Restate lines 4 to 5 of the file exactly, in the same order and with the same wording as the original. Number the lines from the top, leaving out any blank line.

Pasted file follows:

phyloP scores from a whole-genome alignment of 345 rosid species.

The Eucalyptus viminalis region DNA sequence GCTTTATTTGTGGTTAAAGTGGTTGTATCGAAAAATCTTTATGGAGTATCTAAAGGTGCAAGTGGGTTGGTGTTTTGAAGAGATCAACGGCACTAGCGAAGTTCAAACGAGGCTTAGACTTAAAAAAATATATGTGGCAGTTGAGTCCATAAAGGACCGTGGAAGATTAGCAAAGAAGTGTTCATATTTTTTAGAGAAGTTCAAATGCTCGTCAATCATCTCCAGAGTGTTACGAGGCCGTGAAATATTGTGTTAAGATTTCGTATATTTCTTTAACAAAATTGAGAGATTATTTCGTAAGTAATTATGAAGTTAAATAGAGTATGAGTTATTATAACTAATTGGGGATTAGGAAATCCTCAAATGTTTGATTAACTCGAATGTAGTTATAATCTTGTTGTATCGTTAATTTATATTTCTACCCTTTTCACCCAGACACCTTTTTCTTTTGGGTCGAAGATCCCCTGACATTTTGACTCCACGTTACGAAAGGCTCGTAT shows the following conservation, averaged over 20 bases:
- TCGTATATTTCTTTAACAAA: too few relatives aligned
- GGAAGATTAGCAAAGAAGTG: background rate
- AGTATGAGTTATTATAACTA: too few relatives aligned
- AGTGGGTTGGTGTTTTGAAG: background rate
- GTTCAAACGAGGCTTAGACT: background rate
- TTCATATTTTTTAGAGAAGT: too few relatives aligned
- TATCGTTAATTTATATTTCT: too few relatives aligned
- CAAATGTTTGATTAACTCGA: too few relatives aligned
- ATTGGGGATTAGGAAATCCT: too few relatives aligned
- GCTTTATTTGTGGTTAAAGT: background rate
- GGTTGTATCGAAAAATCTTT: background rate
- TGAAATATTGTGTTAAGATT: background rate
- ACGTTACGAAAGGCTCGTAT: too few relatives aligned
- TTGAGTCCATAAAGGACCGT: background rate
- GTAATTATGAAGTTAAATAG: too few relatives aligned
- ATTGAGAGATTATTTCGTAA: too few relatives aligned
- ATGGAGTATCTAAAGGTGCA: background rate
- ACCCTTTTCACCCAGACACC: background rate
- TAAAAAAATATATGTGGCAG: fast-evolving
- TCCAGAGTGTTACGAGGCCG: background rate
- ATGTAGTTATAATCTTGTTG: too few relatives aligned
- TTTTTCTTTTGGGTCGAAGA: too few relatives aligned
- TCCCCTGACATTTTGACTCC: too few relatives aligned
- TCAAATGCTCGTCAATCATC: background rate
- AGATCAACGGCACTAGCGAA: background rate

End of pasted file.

- GGAAGATTAGCAAAGAAGTG: background rate
- AGTATGAGTTATTATAACTA: too few relatives aligned